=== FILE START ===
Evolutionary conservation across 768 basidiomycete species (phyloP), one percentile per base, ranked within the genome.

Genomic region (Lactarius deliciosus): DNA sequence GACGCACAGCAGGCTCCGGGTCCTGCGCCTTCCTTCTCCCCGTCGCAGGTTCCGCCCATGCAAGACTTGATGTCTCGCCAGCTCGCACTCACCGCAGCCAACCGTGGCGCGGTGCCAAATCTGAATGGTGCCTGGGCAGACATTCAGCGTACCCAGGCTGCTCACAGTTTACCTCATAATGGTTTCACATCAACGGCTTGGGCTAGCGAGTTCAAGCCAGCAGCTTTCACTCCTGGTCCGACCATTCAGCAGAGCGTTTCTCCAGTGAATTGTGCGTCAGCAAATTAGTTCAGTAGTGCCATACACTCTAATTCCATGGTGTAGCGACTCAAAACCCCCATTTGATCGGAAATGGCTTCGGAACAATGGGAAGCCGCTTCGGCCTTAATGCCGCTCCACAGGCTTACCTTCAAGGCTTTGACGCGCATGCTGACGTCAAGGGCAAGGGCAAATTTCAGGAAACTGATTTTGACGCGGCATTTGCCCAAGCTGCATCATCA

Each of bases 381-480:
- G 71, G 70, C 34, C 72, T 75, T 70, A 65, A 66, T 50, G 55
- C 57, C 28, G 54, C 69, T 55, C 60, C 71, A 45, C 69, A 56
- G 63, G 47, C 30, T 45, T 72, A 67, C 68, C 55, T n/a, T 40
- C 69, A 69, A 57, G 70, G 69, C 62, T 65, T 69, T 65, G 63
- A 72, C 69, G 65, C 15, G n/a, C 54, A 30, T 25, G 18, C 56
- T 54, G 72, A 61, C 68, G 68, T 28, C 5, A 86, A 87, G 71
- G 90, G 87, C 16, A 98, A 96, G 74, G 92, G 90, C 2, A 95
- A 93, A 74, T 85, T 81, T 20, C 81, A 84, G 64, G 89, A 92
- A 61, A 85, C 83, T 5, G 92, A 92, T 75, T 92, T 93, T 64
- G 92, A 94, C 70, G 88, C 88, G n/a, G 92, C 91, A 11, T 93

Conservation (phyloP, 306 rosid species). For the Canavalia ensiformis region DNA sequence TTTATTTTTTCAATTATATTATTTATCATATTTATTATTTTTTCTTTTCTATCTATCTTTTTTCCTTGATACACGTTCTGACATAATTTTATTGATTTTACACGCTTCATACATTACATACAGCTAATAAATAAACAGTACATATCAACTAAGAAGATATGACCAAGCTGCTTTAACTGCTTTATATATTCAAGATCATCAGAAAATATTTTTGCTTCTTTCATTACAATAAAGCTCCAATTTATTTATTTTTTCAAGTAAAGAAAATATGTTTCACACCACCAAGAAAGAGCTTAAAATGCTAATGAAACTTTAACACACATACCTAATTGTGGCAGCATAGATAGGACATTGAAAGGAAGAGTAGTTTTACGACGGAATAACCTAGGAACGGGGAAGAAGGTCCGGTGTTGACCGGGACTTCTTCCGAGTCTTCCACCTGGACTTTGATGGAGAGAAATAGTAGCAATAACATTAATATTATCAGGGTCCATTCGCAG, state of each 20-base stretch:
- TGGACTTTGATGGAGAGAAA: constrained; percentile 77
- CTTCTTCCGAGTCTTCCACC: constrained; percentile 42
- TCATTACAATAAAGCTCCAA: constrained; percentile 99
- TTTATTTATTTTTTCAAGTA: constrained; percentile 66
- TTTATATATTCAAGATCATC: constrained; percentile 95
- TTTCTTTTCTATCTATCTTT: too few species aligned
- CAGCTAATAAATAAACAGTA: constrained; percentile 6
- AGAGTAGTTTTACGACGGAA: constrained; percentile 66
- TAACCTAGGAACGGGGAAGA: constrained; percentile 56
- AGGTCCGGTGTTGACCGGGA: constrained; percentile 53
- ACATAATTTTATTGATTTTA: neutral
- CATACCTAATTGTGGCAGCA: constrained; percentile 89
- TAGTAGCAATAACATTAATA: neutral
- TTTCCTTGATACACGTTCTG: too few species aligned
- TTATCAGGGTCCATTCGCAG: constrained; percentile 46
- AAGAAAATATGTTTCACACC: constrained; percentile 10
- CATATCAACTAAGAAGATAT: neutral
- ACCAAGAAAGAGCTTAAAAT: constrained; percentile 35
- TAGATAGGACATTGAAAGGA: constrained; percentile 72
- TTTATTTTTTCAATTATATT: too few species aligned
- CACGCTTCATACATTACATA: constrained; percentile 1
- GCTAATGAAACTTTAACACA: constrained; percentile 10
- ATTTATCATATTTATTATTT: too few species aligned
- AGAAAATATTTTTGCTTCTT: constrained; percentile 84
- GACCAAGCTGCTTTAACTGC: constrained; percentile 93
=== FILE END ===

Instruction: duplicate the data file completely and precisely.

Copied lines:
Evolutionary conservation across 768 basidiomycete species (phyloP), one percentile per base, ranked within the genome.

Genomic region (Lactarius deliciosus): DNA sequence GACGCACAGCAGGCTCCGGGTCCTGCGCCTTCCTTCTCCCCGTCGCAGGTTCCGCCCATGCAAGACTTGATGTCTCGCCAGCTCGCACTCACCGCAGCCAACCGTGGCGCGGTGCCAAATCTGAATGGTGCCTGGGCAGACATTCAGCGTACCCAGGCTGCTCACAGTTTACCTCATAATGGTTTCACATCAACGGCTTGGGCTAGCGAGTTCAAGCCAGCAGCTTTCACTCCTGGTCCGACCATTCAGCAGAGCGTTTCTCCAGTGAATTGTGCGTCAGCAAATTAGTTCAGTAGTGCCATACACTCTAATTCCATGGTGTAGCGACTCAAAACCCCCATTTGATCGGAAATGGCTTCGGAACAATGGGAAGCCGCTTCGGCCTTAATGCCGCTCCACAGGCTTACCTTCAAGGCTTTGACGCGCATGCTGACGTCAAGGGCAAGGGCAAATTTCAGGAAACTGATTTTGACGCGGCATTTGCCCAAGCTGCATCATCA

Each of bases 381-480:
- G 71, G 70, C 34, C 72, T 75, T 70, A 65, A 66, T 50, G 55
- C 57, C 28, G 54, C 69, T 55, C 60, C 71, A 45, C 69, A 56
- G 63, G 47, C 30, T 45, T 72, A 67, C 68, C 55, T n/a, T 40
- C 69, A 69, A 57, G 70, G 69, C 62, T 65, T 69, T 65, G 63
- A 72, C 69, G 65, C 15, G n/a, C 54, A 30, T 25, G 18, C 56
- T 54, G 72, A 61, C 68, G 68, T 28, C 5, A 86, A 87, G 71
- G 90, G 87, C 16, A 98, A 96, G 74, G 92, G 90, C 2, A 95
- A 93, A 74, T 85, T 81, T 20, C 81, A 84, G 64, G 89, A 92
- A 61, A 85, C 83, T 5, G 92, A 92, T 75, T 92, T 93, T 64
- G 92, A 94, C 70, G 88, C 88, G n/a, G 92, C 91, A 11, T 93

Conservation (phyloP, 306 rosid species). For the Canavalia ensiformis region DNA sequence TTTATTTTTTCAATTATATTATTTATCATATTTATTATTTTTTCTTTTCTATCTATCTTTTTTCCTTGATACACGTTCTGACATAATTTTATTGATTTTACACGCTTCATACATTACATACAGCTAATAAATAAACAGTACATATCAACTAAGAAGATATGACCAAGCTGCTTTAACTGCTTTATATATTCAAGATCATCAGAAAATATTTTTGCTTCTTTCATTACAATAAAGCTCCAATTTATTTATTTTTTCAAGTAAAGAAAATATGTTTCACACCACCAAGAAAGAGCTTAAAATGCTAATGAAACTTTAACACACATACCTAATTGTGGCAGCATAGATAGGACATTGAAAGGAAGAGTAGTTTTACGACGGAATAACCTAGGAACGGGGAAGAAGGTCCGGTGTTGACCGGGACTTCTTCCGAGTCTTCCACCTGGACTTTGATGGAGAGAAATAGTAGCAATAACATTAATATTATCAGGGTCCATTCGCAG, state of each 20-base stretch:
- TGGACTTTGATGGAGAGAAA: constrained; percentile 77
- CTTCTTCCGAGTCTTCCACC: constrained; percentile 42
- TCATTACAATAAAGCTCCAA: constrained; percentile 99
- TTTATTTATTTTTTCAAGTA: constrained; percentile 66
- TTTATATATTCAAGATCATC: constrained; percentile 95
- TTTCTTTTCTATCTATCTTT: too few species aligned
- CAGCTAATAAATAAACAGTA: constrained; percentile 6
- AGAGTAGTTTTACGACGGAA: constrained; percentile 66
- TAACCTAGGAACGGGGAAGA: constrained; percentile 56
- AGGTCCGGTGTTGACCGGGA: constrained; percentile 53
- ACATAATTTTATTGATTTTA: neutral
- CATACCTAATTGTGGCAGCA: constrained; percentile 89
- TAGTAGCAATAACATTAATA: neutral
- TTTCCTTGATACACGTTCTG: too few species aligned
- TTATCAGGGTCCATTCGCAG: constrained; percentile 46
- AAGAAAATATGTTTCACACC: constrained; percentile 10
- CATATCAACTAAGAAGATAT: neutral
- ACCAAGAAAGAGCTTAAAAT: constrained; percentile 35
- TAGATAGGACATTGAAAGGA: constrained; percentile 72
- TTTATTTTTTCAATTATATT: too few species aligned
- CACGCTTCATACATTACATA: constrained; percentile 1
- GCTAATGAAACTTTAACACA: constrained; percentile 10
- ATTTATCATATTTATTATTT: too few species aligned
- AGAAAATATTTTTGCTTCTT: constrained; percentile 84
- GACCAAGCTGCTTTAACTGC: constrained; percentile 93